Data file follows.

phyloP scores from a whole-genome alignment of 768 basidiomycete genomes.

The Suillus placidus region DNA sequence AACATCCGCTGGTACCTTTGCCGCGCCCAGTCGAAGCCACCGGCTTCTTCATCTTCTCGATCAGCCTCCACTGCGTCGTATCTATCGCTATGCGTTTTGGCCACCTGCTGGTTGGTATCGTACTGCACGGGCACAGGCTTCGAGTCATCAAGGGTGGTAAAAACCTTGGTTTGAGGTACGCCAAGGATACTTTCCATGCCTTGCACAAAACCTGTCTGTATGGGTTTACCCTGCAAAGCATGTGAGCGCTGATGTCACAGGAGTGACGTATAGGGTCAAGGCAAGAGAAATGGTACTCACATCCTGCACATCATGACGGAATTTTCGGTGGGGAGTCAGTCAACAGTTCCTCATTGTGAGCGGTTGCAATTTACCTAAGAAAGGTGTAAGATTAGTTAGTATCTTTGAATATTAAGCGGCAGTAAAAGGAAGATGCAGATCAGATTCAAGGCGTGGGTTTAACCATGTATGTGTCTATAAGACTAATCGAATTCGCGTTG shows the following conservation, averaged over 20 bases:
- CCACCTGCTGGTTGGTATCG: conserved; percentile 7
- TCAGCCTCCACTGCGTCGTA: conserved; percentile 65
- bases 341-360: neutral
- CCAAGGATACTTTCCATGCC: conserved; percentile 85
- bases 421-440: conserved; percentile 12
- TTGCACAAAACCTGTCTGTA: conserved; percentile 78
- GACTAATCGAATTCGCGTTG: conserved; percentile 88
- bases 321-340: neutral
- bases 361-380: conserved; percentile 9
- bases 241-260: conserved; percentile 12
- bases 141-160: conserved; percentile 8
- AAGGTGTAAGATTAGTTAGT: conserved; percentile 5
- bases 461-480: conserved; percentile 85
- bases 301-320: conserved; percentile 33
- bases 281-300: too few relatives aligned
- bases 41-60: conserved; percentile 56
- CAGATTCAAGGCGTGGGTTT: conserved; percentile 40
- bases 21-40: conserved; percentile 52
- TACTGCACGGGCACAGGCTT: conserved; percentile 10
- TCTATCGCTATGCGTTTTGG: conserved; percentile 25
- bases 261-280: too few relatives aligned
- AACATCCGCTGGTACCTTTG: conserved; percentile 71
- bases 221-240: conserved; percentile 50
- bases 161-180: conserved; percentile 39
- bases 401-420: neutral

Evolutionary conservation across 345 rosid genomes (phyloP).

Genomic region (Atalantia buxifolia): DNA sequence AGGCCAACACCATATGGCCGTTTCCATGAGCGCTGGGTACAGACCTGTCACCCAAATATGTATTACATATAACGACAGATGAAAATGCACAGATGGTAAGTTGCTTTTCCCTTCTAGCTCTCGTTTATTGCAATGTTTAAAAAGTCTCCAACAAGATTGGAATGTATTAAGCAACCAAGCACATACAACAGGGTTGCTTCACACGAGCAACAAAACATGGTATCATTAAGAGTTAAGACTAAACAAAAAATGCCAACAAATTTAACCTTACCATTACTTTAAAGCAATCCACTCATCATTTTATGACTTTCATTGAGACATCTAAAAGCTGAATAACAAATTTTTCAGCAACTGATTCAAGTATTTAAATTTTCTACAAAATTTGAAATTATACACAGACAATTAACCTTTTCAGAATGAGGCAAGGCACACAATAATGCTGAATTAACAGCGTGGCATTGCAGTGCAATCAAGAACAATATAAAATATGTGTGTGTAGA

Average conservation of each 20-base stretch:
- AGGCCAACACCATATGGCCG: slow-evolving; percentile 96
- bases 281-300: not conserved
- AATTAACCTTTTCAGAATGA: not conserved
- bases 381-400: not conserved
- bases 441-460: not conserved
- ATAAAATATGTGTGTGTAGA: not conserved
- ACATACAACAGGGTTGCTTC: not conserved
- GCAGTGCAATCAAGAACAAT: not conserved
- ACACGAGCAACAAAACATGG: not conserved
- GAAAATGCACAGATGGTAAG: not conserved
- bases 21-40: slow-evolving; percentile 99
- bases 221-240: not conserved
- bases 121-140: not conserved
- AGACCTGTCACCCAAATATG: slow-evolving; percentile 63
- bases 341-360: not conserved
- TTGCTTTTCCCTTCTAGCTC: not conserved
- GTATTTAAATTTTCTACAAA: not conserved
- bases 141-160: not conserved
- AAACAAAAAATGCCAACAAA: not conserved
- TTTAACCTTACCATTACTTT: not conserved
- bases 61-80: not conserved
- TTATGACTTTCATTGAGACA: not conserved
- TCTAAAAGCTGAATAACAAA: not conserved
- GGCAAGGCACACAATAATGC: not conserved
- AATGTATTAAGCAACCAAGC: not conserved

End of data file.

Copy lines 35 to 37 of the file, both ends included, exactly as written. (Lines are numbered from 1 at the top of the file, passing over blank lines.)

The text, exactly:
- bases 441-460: not conserved
- ATAAAATATGTGTGTGTAGA: not conserved
- ACATACAACAGGGTTGCTTC: not conserved